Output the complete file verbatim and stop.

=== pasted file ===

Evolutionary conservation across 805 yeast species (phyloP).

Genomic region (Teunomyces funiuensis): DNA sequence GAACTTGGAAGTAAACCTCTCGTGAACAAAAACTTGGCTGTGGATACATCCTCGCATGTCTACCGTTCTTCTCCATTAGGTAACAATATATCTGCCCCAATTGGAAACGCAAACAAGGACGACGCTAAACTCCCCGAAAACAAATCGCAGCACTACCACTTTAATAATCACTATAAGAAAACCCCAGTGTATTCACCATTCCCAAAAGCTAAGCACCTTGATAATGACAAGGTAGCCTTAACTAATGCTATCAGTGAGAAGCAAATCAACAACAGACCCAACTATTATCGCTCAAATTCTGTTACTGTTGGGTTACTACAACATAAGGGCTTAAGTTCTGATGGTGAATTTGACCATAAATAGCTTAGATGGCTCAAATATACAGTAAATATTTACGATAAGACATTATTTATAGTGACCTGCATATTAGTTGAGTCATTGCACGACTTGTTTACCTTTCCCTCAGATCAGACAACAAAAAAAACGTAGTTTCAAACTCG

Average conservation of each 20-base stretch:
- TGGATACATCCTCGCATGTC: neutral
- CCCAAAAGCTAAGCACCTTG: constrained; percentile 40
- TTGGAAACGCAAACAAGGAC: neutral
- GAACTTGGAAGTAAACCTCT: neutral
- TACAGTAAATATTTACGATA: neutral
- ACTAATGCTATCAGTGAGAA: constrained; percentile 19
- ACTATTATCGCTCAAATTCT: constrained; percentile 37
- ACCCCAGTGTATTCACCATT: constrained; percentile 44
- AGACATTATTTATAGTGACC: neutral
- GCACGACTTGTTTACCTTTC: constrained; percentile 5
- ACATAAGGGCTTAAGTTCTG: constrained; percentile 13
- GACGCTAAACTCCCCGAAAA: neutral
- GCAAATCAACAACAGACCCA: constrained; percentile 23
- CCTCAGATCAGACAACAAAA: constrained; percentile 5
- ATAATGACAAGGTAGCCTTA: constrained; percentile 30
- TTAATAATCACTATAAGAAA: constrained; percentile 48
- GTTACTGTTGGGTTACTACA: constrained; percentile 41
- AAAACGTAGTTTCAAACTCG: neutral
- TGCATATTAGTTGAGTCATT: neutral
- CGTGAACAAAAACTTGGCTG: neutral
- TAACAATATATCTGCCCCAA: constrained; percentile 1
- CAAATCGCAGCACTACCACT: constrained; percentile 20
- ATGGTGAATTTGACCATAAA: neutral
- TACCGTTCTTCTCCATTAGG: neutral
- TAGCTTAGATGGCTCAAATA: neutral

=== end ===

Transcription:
Evolutionary conservation across 805 yeast species (phyloP).

Genomic region (Teunomyces funiuensis): DNA sequence GAACTTGGAAGTAAACCTCTCGTGAACAAAAACTTGGCTGTGGATACATCCTCGCATGTCTACCGTTCTTCTCCATTAGGTAACAATATATCTGCCCCAATTGGAAACGCAAACAAGGACGACGCTAAACTCCCCGAAAACAAATCGCAGCACTACCACTTTAATAATCACTATAAGAAAACCCCAGTGTATTCACCATTCCCAAAAGCTAAGCACCTTGATAATGACAAGGTAGCCTTAACTAATGCTATCAGTGAGAAGCAAATCAACAACAGACCCAACTATTATCGCTCAAATTCTGTTACTGTTGGGTTACTACAACATAAGGGCTTAAGTTCTGATGGTGAATTTGACCATAAATAGCTTAGATGGCTCAAATATACAGTAAATATTTACGATAAGACATTATTTATAGTGACCTGCATATTAGTTGAGTCATTGCACGACTTGTTTACCTTTCCCTCAGATCAGACAACAAAAAAAACGTAGTTTCAAACTCG

Average conservation of each 20-base stretch:
- TGGATACATCCTCGCATGTC: neutral
- CCCAAAAGCTAAGCACCTTG: constrained; percentile 40
- TTGGAAACGCAAACAAGGAC: neutral
- GAACTTGGAAGTAAACCTCT: neutral
- TACAGTAAATATTTACGATA: neutral
- ACTAATGCTATCAGTGAGAA: constrained; percentile 19
- ACTATTATCGCTCAAATTCT: constrained; percentile 37
- ACCCCAGTGTATTCACCATT: constrained; percentile 44
- AGACATTATTTATAGTGACC: neutral
- GCACGACTTGTTTACCTTTC: constrained; percentile 5
- ACATAAGGGCTTAAGTTCTG: constrained; percentile 13
- GACGCTAAACTCCCCGAAAA: neutral
- GCAAATCAACAACAGACCCA: constrained; percentile 23
- CCTCAGATCAGACAACAAAA: constrained; percentile 5
- ATAATGACAAGGTAGCCTTA: constrained; percentile 30
- TTAATAATCACTATAAGAAA: constrained; percentile 48
- GTTACTGTTGGGTTACTACA: constrained; percentile 41
- AAAACGTAGTTTCAAACTCG: neutral
- TGCATATTAGTTGAGTCATT: neutral
- CGTGAACAAAAACTTGGCTG: neutral
- TAACAATATATCTGCCCCAA: constrained; percentile 1
- CAAATCGCAGCACTACCACT: constrained; percentile 20
- ATGGTGAATTTGACCATAAA: neutral
- TACCGTTCTTCTCCATTAGG: neutral
- TAGCTTAGATGGCTCAAATA: neutral